Prince Henrik of Denmark has on several occasions voiced his opinion that if a king’s wife is a queen, a reigning queen’s husband should be king. On Friday Berlingske Tidende suggested that his wish may now come true after spokespersons of parties which would make up a majority in Parliament said that they were open for discussing such a change if the Queen proposes it.
However, the populist, far right-wing Danish People’s Party later in the day changed their mind and said that the Prince Consort could just forget all about it:
The constitutional expert Claus Haagen Jensen argued that such a change cannot be proposed by the Queen as it will necessitate parliamentary legislation, which the monarch has no right to initiate.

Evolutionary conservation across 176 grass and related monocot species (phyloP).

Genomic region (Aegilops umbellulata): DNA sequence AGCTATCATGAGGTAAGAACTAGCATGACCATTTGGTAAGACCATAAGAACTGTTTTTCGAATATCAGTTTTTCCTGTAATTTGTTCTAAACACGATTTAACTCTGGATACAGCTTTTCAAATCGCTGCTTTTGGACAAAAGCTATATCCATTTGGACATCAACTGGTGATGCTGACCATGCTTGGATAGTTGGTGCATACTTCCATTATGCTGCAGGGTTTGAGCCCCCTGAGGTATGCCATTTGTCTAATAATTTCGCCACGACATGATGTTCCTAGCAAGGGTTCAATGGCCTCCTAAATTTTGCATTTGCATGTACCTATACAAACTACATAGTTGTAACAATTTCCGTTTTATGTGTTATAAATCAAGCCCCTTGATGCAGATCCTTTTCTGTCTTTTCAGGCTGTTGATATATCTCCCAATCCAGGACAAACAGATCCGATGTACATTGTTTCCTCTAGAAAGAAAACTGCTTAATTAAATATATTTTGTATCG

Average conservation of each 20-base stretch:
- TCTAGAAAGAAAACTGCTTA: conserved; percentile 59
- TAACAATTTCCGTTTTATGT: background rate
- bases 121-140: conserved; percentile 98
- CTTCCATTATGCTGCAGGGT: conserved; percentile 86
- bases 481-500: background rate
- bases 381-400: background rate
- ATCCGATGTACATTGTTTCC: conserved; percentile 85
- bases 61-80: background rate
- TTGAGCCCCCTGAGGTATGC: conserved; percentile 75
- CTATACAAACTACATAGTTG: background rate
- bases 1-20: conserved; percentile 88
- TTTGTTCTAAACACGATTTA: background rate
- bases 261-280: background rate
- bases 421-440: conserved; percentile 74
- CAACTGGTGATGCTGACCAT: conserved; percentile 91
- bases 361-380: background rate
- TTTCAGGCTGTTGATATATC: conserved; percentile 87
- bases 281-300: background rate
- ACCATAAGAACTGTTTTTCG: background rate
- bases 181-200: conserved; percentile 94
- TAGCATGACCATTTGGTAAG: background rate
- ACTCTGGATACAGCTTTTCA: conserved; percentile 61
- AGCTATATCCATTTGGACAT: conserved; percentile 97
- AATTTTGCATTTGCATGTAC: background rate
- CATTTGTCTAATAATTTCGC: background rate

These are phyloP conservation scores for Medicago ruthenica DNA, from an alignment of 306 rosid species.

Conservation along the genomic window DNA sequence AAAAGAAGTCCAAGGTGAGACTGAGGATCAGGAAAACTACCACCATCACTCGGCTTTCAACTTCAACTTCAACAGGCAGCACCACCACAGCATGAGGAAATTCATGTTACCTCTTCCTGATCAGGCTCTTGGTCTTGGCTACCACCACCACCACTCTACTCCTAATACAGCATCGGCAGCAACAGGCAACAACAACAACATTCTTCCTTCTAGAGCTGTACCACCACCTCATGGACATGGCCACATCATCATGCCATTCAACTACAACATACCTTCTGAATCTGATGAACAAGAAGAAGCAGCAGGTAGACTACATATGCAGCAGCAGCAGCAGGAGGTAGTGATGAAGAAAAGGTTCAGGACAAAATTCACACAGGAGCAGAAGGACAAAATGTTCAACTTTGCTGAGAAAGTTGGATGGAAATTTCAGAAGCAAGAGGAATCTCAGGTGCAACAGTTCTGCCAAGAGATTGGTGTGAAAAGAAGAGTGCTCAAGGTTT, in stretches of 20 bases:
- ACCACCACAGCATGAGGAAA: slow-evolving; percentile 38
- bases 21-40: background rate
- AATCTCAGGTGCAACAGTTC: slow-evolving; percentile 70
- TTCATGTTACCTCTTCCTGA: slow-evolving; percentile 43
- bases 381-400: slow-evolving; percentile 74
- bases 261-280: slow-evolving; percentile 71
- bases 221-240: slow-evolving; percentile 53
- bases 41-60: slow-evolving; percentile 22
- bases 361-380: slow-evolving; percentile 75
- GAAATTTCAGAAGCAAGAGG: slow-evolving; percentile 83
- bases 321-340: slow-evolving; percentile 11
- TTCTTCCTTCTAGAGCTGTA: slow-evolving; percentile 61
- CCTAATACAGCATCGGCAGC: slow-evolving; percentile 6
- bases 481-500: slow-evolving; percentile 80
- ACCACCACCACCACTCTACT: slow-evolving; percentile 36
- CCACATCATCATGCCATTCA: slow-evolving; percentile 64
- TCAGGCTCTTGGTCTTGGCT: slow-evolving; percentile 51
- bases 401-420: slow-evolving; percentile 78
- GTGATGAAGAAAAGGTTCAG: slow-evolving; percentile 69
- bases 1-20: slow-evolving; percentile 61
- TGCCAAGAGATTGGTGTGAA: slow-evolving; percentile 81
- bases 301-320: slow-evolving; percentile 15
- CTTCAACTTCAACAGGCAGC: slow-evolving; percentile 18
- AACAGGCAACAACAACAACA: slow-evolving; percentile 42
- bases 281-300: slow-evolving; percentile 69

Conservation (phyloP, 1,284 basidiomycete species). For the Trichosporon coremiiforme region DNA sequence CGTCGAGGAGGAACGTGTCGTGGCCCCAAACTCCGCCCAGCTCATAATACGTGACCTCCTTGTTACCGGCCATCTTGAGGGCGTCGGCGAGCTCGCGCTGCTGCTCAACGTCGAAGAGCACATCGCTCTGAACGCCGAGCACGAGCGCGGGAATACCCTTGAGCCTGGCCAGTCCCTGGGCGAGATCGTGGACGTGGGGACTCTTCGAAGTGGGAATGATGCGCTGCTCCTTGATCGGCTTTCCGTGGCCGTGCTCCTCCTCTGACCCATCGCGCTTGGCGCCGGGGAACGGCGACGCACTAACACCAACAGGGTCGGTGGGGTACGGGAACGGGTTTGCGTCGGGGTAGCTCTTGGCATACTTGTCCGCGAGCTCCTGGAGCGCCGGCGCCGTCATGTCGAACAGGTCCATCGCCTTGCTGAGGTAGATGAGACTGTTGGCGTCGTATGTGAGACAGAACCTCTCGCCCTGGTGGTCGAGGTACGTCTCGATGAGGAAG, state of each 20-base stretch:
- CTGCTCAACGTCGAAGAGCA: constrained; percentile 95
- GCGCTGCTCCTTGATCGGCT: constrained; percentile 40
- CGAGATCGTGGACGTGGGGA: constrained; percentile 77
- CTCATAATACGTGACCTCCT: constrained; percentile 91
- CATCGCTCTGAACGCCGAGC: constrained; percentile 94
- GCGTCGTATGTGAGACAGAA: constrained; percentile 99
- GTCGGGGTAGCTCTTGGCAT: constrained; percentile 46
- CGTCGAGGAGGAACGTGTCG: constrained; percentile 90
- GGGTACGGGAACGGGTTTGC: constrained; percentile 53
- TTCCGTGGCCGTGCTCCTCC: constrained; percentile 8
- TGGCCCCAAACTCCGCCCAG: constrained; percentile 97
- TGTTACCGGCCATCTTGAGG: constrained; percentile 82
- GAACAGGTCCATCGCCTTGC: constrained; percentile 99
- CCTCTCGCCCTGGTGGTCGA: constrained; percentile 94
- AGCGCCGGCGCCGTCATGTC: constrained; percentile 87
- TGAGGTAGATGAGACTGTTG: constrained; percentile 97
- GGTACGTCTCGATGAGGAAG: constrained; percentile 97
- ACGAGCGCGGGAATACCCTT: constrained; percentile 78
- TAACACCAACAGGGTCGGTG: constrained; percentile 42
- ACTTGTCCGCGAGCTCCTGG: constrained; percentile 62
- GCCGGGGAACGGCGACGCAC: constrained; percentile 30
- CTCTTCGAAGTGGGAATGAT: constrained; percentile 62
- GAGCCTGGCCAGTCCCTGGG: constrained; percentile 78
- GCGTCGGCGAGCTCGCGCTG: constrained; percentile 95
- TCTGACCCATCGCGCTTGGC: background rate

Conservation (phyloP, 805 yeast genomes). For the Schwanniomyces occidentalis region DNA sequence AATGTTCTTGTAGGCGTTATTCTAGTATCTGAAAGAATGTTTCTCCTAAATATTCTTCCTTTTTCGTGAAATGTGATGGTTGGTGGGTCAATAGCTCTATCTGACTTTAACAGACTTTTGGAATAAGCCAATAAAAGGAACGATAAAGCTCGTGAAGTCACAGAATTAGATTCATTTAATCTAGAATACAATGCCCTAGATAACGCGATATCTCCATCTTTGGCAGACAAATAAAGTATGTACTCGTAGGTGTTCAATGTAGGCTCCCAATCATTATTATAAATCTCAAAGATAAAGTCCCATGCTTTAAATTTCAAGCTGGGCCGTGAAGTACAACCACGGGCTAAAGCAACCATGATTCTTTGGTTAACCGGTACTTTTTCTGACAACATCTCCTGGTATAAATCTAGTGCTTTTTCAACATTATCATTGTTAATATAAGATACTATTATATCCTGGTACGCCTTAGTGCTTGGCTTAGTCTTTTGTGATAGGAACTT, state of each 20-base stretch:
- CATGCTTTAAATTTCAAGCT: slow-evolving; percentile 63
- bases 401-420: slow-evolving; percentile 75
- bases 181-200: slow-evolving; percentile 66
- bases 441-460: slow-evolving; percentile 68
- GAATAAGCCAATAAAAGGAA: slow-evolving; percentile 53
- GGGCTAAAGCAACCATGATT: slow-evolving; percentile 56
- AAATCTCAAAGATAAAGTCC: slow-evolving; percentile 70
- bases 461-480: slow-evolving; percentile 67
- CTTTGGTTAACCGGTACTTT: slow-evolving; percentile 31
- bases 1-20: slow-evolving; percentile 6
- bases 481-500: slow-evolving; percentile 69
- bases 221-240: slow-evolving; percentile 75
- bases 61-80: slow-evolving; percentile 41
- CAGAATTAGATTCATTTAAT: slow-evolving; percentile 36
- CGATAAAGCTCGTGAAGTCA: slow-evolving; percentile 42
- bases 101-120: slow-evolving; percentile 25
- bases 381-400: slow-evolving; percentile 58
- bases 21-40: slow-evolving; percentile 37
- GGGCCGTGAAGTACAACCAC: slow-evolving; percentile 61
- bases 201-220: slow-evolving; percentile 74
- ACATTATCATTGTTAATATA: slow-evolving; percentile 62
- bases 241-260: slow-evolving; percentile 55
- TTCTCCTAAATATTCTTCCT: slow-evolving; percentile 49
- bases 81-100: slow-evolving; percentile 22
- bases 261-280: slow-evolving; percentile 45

Henrik received the title Prince of Denmark when he married the then heiress to the Danish throne in 1967. When she succeeded as Queen Margrethe II five years later it was considered to create him Duke of Fredensborg, but the idea was scrapped. In 2005 he was given the title of Prince Consort.
Seen in a gender equality perspective Prince Henrik is of course principally correct and there are historical precedents in England, Scotland, Spain and Portugal. But it is a long time since a reigning queen’s husband was titled king – the last European example must be King Francisco of Spain, the husband of Queen Isabel II, who was deposed in 1868. In Denmark there is no precedent as Margrethe II is the country’s first queen regnant with a husband.
As earlier mentioned the Prince Consort turned 75 on Thursday and in Politiken that day Kjeld Hybel had an interesting article on the complex character of this royal who the Danes have never really been able to understand.